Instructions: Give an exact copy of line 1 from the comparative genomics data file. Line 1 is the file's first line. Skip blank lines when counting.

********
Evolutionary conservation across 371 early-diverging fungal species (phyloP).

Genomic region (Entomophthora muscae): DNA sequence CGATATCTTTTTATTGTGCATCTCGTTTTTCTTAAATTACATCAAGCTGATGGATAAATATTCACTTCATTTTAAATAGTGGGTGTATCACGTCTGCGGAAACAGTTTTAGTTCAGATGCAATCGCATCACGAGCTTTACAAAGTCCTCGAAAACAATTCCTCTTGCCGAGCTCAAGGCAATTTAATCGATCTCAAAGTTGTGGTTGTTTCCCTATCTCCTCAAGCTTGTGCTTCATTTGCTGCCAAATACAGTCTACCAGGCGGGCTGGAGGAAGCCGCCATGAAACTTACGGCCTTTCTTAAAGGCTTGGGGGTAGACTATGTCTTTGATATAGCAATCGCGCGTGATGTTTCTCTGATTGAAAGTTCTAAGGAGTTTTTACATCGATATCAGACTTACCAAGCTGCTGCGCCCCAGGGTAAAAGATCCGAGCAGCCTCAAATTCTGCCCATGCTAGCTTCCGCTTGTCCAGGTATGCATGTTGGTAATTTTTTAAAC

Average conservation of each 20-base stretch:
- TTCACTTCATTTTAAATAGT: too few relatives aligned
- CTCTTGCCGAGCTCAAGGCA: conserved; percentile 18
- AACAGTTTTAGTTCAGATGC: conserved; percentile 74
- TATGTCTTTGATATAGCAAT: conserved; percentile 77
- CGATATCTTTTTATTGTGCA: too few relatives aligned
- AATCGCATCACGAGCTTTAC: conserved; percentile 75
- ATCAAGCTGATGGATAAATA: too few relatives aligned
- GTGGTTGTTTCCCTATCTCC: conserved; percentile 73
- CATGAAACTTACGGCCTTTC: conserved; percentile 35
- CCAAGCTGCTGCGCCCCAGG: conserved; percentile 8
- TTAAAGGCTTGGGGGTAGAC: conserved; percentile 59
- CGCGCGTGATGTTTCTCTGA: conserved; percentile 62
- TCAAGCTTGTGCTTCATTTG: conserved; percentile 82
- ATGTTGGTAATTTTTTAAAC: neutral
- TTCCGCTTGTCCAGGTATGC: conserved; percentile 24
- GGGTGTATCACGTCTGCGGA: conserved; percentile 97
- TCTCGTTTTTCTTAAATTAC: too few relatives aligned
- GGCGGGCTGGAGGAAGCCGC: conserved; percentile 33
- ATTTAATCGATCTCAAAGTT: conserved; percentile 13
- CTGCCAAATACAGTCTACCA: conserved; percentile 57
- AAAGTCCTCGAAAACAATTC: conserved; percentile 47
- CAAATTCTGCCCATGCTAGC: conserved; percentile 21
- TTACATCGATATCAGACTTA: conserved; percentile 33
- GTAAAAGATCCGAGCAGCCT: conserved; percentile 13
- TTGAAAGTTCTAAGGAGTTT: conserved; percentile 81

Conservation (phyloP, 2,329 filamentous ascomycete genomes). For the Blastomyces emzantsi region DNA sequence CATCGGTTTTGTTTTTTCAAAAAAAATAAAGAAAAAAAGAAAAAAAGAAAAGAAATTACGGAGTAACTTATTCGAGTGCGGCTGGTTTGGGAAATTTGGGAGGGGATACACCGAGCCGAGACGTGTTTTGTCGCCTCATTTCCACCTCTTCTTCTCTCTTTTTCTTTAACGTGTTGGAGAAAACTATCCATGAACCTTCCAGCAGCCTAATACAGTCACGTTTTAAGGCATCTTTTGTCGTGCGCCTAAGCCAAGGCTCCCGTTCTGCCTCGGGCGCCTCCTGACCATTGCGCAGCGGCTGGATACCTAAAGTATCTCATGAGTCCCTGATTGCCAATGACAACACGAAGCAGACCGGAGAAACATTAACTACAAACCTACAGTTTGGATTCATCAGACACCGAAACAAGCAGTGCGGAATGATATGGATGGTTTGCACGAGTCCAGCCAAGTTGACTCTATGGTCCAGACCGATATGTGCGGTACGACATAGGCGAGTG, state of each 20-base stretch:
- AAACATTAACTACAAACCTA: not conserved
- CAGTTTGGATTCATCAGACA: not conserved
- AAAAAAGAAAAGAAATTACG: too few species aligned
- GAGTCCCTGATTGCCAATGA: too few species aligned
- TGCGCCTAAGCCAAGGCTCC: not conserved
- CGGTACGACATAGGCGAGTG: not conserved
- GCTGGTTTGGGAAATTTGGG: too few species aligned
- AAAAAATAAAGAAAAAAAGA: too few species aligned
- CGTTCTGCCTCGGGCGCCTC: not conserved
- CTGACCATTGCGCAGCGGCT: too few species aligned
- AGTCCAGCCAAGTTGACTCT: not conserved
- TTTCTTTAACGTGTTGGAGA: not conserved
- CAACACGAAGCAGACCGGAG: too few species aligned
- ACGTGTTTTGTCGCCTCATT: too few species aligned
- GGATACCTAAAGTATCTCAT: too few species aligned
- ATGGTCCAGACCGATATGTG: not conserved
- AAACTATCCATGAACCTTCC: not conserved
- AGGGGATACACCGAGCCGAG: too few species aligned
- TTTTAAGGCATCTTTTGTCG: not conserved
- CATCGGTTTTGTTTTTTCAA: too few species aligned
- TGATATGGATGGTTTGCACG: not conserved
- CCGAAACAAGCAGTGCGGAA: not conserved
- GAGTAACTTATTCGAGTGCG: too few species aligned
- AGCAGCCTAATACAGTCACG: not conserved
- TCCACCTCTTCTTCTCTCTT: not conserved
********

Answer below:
Evolutionary conservation across 371 early-diverging fungal species (phyloP).